The Difference Between a Brain Injury and Head Injury
How your brain works and what all brain injuries have in common.
Posted January 15, 2014
The Beautiful Brain
Your brain is a complex, marvelous, unique connection of nerves, blood vessels and tissues. Its texture is similar to custard in a bowl – soft, pliable and slippery. Yet, it is the center of your nervous system and it receives, processes and sends messages to every cell and every part of your body. The information received is from any of our seven senses: sight (visual), sound (auditory), touch (tactile), smell (olfactory), movement (kinesthetic), taste (gustatory) and intuition (spiritual). The incoming information is initially processed in the protective/reactive (survival) areas of the brain. These areas work in a reactive mode to help regulate our bodies and keep us safe. The autonomic system, without thought, controls actions from regulating the beating of our heart, to adjusting the temperature in our body in order to help us stop in our tracks and freeze in a dangerous situation. The frontal area of our brain allows for decision-making, and is the responsive, thoughtful part of our brain that acts as the braking system to prevent over-reactivity. Thus, for incoming information to move along and be processed, integrated and then sent out (response), the brain must function fluidly. When it does, it is called brain regulation. This means that the brain and its vast network are flexible, resilient, and self-regulating.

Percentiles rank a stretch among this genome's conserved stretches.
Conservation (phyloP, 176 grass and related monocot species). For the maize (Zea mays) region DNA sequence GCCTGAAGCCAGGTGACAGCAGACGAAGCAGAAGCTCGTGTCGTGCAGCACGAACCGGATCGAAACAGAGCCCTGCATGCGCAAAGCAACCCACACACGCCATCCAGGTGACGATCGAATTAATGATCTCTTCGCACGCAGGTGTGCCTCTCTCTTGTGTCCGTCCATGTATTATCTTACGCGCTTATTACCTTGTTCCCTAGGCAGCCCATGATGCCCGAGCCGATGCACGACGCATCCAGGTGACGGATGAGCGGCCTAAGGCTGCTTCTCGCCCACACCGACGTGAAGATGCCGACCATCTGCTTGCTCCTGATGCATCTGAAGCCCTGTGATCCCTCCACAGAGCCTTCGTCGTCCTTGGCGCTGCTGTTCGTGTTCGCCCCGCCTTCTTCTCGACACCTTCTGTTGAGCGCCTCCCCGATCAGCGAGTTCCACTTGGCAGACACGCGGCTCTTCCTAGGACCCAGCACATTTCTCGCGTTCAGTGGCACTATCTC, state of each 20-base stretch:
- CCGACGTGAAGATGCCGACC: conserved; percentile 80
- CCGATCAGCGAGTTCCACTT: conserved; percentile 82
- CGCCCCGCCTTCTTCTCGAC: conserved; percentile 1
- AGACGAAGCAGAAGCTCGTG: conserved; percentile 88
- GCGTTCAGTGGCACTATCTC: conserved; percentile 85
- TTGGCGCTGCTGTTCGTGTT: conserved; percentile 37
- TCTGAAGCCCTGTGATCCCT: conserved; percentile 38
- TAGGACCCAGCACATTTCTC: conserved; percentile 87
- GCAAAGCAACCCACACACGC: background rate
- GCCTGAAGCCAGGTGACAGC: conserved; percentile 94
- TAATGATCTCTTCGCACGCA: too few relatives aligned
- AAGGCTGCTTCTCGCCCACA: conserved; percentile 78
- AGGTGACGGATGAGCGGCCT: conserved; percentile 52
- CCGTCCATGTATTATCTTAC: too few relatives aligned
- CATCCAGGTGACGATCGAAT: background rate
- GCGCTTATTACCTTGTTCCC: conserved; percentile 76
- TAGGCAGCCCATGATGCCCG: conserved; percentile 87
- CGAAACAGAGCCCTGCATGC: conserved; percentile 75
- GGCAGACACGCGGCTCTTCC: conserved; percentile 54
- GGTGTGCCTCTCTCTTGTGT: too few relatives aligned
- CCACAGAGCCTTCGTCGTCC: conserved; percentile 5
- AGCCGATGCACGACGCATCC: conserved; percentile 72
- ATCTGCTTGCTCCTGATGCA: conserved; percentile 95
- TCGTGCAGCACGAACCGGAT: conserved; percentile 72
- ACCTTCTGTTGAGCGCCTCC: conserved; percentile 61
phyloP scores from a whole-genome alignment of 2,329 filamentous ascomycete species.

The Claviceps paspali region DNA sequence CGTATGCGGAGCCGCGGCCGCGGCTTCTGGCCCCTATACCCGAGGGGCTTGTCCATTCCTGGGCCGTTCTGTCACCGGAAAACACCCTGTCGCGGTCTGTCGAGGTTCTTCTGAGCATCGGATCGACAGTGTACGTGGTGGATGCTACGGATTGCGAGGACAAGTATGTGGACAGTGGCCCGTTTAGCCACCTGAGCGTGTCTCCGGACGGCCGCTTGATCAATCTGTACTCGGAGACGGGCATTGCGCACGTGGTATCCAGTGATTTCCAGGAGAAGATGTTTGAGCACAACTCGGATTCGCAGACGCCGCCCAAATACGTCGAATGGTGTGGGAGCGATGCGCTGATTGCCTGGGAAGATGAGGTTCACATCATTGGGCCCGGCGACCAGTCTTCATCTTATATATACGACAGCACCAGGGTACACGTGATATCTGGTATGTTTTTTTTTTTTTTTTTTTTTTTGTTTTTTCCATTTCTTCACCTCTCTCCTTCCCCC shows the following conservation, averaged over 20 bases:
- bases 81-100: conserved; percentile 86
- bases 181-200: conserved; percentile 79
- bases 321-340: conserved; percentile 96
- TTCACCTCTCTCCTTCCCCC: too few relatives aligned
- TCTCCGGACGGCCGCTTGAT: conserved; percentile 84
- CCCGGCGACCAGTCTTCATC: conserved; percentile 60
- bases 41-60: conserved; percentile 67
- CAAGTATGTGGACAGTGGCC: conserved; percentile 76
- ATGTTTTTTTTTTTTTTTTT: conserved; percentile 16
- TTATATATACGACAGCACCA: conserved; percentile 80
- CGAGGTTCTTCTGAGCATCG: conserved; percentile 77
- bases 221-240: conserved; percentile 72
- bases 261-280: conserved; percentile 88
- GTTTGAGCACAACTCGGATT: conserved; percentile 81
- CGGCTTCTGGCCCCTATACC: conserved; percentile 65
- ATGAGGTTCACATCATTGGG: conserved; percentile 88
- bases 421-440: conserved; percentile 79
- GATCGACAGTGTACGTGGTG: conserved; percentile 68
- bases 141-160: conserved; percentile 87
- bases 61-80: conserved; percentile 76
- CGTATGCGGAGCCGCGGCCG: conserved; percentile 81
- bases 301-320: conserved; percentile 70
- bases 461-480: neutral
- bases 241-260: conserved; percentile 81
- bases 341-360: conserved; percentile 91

By definition, a head injury is an injury to the skull. Over the period of evolution, our skulls have been developed and designed to protect our brains. We have a layer of hair, scalp, skull, and several layers inside the skull to safeguard the brain. These protective layers make it possible for a person to run as fast as they can into a tree or door without having any injury to their brain. Yes, if you actually did this you would cause injury to your scalp or skull and may have bruises to either one, but your brain will not be injured
A brain injury, on the other hand, can be the result of a head injury. Although the skull may not be injured, the brain is jostled back and forth inside the skull in a force strong enough to cause shearing and tearing of the nerves in the brain. Brain Injury (BI) by definition is injury to the brain that causes neurological dysregulation, meaning that the brain is not functioning properly. This can result in ongoing physical, emotional, and thinking problems. With this knowledge, in 1994 the World Health Organization adopted terms more descriptive of actual injuries to the brain. Acquired brain injury (ABI) is used to describe any damage to the brain not present at birth. A type of ABI called traumatic brain injury (TBI) includes any damage to the brain caused by an external force. The following is a list of the various types of brain injury:
- Traumatic Brain Injury
- Multiple Sclerosis (MS)
- Parkinson Disease
- Myoclonic Disorder
What do all of these types of brain injury have in common? How they affect you, by way of physical issues, cognitive issues, behavioral and/or emotional issues. In future blogs I will be going in-depth in each of the various areas of brain injury, along with addressing each of the specific symptoms and how they can be treated either through conventional, complimentary or alternative methods.